The Virtuous Heads of State stamps are all about “Bringing” that virtue to the Eyeland of Exoticia. The Eyeland, after many years of moral abandonment, is seeking to reclaim the virtue originally inherent in the Eyeland. The Queen suggested this special campaign on the Eyeland. The governmental officials along with events planners and artists designed a year long celebration to “bring back the virtue” This event has had some difficultly in being fully realized due to the corruption that was rampant among the government at the time. The monies meant to fund the celebration instead funded one sneaky individual to take a trip to Bali. All of the guilty parties have been ferreted out and sent on a slow boat to China. The event’s planning has been re-built but an official date has yet to be set.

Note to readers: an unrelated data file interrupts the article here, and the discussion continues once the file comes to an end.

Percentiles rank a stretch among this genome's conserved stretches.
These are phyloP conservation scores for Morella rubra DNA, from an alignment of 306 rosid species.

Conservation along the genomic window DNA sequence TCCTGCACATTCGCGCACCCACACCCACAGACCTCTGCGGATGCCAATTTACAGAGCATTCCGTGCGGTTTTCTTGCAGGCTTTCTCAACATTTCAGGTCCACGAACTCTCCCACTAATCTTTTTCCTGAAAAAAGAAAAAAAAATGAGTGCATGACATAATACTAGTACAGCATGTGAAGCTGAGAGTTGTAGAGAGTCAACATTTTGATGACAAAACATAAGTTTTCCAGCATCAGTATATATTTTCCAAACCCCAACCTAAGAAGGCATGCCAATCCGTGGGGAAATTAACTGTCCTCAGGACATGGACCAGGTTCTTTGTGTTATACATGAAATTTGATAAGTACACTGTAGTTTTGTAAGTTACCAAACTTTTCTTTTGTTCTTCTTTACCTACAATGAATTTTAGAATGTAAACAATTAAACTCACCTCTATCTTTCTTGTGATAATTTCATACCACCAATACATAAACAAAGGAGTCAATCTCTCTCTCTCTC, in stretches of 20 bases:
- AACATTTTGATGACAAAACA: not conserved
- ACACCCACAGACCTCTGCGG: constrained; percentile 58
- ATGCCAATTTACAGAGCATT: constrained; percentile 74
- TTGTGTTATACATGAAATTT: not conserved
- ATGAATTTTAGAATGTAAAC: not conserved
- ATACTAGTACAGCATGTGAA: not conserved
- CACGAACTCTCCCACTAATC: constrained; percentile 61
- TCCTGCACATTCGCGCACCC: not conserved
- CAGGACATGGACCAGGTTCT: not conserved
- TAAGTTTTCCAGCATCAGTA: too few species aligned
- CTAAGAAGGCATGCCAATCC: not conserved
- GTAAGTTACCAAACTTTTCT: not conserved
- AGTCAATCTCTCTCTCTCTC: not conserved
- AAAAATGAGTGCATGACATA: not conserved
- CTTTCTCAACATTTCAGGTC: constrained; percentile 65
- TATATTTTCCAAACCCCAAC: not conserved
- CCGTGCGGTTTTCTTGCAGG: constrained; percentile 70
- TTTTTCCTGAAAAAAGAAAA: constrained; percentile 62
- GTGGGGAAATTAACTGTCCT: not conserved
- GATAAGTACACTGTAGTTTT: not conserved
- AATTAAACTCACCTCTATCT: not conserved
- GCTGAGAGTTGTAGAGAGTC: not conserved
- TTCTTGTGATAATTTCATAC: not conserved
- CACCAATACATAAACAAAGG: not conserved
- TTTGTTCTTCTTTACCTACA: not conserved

1998: Getting A-Head

The age of MS Publisher

Click for the gallery of 1998 stamps

This year I began  using a computer and a scanner to take my other original artwork and turn them into stamp pieces. I also started playing around with MS Publisher, finding that I really like this program in general, but especially to make stamps. I also did several commemorative issues that were released in conjunction with some U.S. Stamps. These were mailed with a special cover that had both the valid US stamp  and the matching Artistamp.

Basically, you can see some of the original  pieces in the gallery of this site. This is the beginning of my stamp ‘heads.’ The idea of having just a head in the stamp and the rest of the image as the selvage around the stamp. You will see more of these in the coming years.